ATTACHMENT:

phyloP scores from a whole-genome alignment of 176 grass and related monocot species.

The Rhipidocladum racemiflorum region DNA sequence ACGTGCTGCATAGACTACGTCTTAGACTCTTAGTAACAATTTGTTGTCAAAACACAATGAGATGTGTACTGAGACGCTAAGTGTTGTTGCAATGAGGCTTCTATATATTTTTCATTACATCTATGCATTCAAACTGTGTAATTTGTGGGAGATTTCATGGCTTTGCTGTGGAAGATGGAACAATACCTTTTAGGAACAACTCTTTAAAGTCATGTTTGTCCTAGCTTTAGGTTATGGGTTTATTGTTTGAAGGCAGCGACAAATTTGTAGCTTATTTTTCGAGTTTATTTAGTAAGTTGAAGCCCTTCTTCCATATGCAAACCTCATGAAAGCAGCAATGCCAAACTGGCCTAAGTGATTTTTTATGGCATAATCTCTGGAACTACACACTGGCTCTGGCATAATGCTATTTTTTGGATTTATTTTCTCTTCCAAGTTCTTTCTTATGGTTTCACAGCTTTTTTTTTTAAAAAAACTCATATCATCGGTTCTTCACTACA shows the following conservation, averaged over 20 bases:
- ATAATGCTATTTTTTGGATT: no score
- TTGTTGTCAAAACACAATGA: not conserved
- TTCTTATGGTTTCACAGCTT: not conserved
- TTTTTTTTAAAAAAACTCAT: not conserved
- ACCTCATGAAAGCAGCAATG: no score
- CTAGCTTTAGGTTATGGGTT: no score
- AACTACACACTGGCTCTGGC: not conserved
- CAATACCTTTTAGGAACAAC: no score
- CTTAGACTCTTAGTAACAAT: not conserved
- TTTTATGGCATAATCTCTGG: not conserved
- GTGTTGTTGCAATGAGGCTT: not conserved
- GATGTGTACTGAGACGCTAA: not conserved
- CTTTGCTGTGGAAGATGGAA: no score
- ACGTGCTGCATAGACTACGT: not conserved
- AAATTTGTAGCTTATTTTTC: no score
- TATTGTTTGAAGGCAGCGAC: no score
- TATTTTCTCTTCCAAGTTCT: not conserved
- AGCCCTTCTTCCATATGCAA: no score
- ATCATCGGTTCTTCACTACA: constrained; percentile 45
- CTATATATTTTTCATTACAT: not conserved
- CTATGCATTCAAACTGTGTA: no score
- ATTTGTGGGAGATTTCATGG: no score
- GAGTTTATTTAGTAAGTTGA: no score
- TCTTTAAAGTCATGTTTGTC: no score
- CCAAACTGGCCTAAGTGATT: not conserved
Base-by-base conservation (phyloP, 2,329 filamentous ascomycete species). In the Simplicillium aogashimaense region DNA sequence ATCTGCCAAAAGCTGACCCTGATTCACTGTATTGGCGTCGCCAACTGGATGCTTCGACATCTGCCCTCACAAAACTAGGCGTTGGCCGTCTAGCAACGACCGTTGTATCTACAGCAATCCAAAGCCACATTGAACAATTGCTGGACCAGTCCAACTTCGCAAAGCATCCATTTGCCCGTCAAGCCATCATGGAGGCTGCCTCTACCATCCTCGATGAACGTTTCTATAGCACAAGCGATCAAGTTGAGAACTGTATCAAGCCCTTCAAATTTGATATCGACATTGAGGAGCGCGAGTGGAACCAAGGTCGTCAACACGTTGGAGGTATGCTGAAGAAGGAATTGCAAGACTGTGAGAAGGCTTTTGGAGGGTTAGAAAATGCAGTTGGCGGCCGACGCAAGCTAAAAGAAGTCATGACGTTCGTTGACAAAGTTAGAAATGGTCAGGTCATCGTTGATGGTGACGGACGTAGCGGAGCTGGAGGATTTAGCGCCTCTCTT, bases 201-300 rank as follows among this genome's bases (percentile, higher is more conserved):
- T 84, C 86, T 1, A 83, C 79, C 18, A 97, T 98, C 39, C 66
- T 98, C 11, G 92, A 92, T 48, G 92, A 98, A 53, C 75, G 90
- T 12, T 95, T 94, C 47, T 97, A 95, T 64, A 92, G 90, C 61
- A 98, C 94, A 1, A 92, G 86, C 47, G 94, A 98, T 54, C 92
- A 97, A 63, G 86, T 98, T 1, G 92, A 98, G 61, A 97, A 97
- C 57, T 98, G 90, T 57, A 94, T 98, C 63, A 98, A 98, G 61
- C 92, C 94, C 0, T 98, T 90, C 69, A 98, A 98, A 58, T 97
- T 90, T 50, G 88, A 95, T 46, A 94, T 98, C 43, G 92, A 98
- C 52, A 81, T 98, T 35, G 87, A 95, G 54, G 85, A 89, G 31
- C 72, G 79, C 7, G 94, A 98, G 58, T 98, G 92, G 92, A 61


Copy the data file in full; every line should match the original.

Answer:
phyloP scores from a whole-genome alignment of 176 grass and related monocot species.

The Rhipidocladum racemiflorum region DNA sequence ACGTGCTGCATAGACTACGTCTTAGACTCTTAGTAACAATTTGTTGTCAAAACACAATGAGATGTGTACTGAGACGCTAAGTGTTGTTGCAATGAGGCTTCTATATATTTTTCATTACATCTATGCATTCAAACTGTGTAATTTGTGGGAGATTTCATGGCTTTGCTGTGGAAGATGGAACAATACCTTTTAGGAACAACTCTTTAAAGTCATGTTTGTCCTAGCTTTAGGTTATGGGTTTATTGTTTGAAGGCAGCGACAAATTTGTAGCTTATTTTTCGAGTTTATTTAGTAAGTTGAAGCCCTTCTTCCATATGCAAACCTCATGAAAGCAGCAATGCCAAACTGGCCTAAGTGATTTTTTATGGCATAATCTCTGGAACTACACACTGGCTCTGGCATAATGCTATTTTTTGGATTTATTTTCTCTTCCAAGTTCTTTCTTATGGTTTCACAGCTTTTTTTTTTAAAAAAACTCATATCATCGGTTCTTCACTACA shows the following conservation, averaged over 20 bases:
- ATAATGCTATTTTTTGGATT: no score
- TTGTTGTCAAAACACAATGA: not conserved
- TTCTTATGGTTTCACAGCTT: not conserved
- TTTTTTTTAAAAAAACTCAT: not conserved
- ACCTCATGAAAGCAGCAATG: no score
- CTAGCTTTAGGTTATGGGTT: no score
- AACTACACACTGGCTCTGGC: not conserved
- CAATACCTTTTAGGAACAAC: no score
- CTTAGACTCTTAGTAACAAT: not conserved
- TTTTATGGCATAATCTCTGG: not conserved
- GTGTTGTTGCAATGAGGCTT: not conserved
- GATGTGTACTGAGACGCTAA: not conserved
- CTTTGCTGTGGAAGATGGAA: no score
- ACGTGCTGCATAGACTACGT: not conserved
- AAATTTGTAGCTTATTTTTC: no score
- TATTGTTTGAAGGCAGCGAC: no score
- TATTTTCTCTTCCAAGTTCT: not conserved
- AGCCCTTCTTCCATATGCAA: no score
- ATCATCGGTTCTTCACTACA: constrained; percentile 45
- CTATATATTTTTCATTACAT: not conserved
- CTATGCATTCAAACTGTGTA: no score
- ATTTGTGGGAGATTTCATGG: no score
- GAGTTTATTTAGTAAGTTGA: no score
- TCTTTAAAGTCATGTTTGTC: no score
- CCAAACTGGCCTAAGTGATT: not conserved
Base-by-base conservation (phyloP, 2,329 filamentous ascomycete species). In the Simplicillium aogashimaense region DNA sequence ATCTGCCAAAAGCTGACCCTGATTCACTGTATTGGCGTCGCCAACTGGATGCTTCGACATCTGCCCTCACAAAACTAGGCGTTGGCCGTCTAGCAACGACCGTTGTATCTACAGCAATCCAAAGCCACATTGAACAATTGCTGGACCAGTCCAACTTCGCAAAGCATCCATTTGCCCGTCAAGCCATCATGGAGGCTGCCTCTACCATCCTCGATGAACGTTTCTATAGCACAAGCGATCAAGTTGAGAACTGTATCAAGCCCTTCAAATTTGATATCGACATTGAGGAGCGCGAGTGGAACCAAGGTCGTCAACACGTTGGAGGTATGCTGAAGAAGGAATTGCAAGACTGTGAGAAGGCTTTTGGAGGGTTAGAAAATGCAGTTGGCGGCCGACGCAAGCTAAAAGAAGTCATGACGTTCGTTGACAAAGTTAGAAATGGTCAGGTCATCGTTGATGGTGACGGACGTAGCGGAGCTGGAGGATTTAGCGCCTCTCTT, bases 201-300 rank as follows among this genome's bases (percentile, higher is more conserved):
- T 84, C 86, T 1, A 83, C 79, C 18, A 97, T 98, C 39, C 66
- T 98, C 11, G 92, A 92, T 48, G 92, A 98, A 53, C 75, G 90
- T 12, T 95, T 94, C 47, T 97, A 95, T 64, A 92, G 90, C 61
- A 98, C 94, A 1, A 92, G 86, C 47, G 94, A 98, T 54, C 92
- A 97, A 63, G 86, T 98, T 1, G 92, A 98, G 61, A 97, A 97
- C 57, T 98, G 90, T 57, A 94, T 98, C 63, A 98, A 98, G 61
- C 92, C 94, C 0, T 98, T 90, C 69, A 98, A 98, A 58, T 97
- T 90, T 50, G 88, A 95, T 46, A 94, T 98, C 43, G 92, A 98
- C 52, A 81, T 98, T 35, G 87, A 95, G 54, G 85, A 89, G 31
- C 72, G 79, C 7, G 94, A 98, G 58, T 98, G 92, G 92, A 61